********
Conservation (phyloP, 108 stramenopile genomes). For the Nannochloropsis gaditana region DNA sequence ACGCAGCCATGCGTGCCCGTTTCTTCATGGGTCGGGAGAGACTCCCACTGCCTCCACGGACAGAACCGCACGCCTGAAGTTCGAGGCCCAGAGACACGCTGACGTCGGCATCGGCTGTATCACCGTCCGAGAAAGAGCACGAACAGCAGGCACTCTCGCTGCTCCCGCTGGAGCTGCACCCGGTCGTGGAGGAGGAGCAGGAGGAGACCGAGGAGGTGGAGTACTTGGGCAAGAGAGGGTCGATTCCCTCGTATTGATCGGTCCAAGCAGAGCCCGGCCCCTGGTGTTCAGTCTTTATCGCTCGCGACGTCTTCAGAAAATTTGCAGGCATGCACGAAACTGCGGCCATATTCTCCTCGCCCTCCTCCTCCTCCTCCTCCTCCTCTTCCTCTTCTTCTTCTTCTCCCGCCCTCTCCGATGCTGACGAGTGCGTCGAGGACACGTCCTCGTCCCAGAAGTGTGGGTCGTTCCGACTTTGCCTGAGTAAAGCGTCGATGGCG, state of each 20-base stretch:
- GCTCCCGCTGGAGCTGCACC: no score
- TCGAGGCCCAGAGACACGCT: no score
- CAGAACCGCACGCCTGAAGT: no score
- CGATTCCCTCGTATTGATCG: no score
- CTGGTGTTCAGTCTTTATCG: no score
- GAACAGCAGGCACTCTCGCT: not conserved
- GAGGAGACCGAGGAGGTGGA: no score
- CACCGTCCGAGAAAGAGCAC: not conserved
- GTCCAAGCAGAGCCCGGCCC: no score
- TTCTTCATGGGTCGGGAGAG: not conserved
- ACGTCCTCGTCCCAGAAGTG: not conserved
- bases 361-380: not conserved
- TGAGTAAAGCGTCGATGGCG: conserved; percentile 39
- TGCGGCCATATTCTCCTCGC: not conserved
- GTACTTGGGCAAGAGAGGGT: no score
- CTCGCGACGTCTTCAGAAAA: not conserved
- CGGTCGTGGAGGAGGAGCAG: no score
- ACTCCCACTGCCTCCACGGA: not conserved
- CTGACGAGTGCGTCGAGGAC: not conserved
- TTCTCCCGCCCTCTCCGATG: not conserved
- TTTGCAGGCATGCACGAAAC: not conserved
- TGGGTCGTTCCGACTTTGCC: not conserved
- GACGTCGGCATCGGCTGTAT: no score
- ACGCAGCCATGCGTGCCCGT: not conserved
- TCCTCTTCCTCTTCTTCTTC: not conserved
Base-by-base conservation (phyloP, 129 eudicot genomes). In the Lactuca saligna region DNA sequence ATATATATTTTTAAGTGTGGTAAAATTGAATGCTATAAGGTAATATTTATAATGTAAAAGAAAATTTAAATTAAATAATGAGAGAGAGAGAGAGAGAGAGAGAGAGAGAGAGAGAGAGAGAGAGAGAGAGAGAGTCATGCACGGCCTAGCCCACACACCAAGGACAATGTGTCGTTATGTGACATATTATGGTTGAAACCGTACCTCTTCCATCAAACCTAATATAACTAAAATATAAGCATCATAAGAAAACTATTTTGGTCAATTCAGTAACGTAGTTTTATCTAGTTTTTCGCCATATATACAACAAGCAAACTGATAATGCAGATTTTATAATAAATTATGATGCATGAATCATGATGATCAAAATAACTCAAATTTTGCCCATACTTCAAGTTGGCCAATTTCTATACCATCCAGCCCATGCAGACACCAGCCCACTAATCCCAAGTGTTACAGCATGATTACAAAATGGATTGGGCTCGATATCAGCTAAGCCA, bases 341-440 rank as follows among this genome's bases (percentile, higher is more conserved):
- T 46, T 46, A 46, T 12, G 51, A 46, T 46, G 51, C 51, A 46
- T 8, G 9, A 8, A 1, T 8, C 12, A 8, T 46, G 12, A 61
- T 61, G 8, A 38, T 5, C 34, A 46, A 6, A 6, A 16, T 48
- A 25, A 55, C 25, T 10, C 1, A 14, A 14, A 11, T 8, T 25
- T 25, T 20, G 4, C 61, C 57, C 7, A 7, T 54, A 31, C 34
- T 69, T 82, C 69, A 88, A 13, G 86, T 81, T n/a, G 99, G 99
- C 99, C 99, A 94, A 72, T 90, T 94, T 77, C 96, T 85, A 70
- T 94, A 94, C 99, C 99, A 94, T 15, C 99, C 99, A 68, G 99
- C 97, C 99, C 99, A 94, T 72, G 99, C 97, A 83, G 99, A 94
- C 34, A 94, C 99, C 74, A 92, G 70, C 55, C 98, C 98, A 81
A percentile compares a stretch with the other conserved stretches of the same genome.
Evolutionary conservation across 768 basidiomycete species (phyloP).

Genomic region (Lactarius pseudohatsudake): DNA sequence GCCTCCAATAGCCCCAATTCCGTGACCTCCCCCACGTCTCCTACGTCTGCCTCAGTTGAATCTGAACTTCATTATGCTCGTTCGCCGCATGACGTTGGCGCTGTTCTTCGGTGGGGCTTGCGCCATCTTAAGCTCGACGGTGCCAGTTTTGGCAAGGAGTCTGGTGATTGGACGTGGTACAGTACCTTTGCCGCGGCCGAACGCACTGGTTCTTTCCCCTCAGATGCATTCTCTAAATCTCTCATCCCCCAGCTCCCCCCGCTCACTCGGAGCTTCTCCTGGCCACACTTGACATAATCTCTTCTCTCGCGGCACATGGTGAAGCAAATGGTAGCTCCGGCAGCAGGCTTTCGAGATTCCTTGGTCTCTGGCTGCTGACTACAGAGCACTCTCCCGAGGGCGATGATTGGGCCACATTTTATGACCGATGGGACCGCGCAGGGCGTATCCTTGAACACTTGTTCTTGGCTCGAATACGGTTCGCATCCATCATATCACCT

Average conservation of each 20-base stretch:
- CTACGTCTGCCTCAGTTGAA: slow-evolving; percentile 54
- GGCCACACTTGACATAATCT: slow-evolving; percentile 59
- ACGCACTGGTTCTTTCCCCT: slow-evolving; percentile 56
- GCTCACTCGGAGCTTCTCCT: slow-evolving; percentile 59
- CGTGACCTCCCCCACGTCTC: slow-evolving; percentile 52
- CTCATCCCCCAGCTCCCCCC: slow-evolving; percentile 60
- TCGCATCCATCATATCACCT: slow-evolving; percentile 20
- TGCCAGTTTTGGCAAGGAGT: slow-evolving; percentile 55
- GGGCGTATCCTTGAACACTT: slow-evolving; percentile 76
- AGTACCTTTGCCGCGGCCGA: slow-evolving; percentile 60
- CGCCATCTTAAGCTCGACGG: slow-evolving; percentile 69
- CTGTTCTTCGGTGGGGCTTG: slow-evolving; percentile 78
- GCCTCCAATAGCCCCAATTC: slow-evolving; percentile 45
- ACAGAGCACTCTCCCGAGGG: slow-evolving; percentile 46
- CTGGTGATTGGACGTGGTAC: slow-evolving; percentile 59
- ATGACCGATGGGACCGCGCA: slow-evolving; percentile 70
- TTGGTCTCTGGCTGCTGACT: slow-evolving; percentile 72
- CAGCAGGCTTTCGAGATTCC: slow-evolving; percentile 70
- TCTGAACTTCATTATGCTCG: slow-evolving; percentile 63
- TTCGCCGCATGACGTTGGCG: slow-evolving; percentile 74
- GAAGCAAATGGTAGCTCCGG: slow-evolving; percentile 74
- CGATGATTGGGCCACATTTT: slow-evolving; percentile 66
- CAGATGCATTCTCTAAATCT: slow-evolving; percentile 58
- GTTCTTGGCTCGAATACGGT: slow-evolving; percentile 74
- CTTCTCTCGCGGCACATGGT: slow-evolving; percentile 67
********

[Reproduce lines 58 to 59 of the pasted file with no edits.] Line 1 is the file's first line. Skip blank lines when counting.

- TTGGTCTCTGGCTGCTGACT: slow-evolving; percentile 72
- CAGCAGGCTTTCGAGATTCC: slow-evolving; percentile 70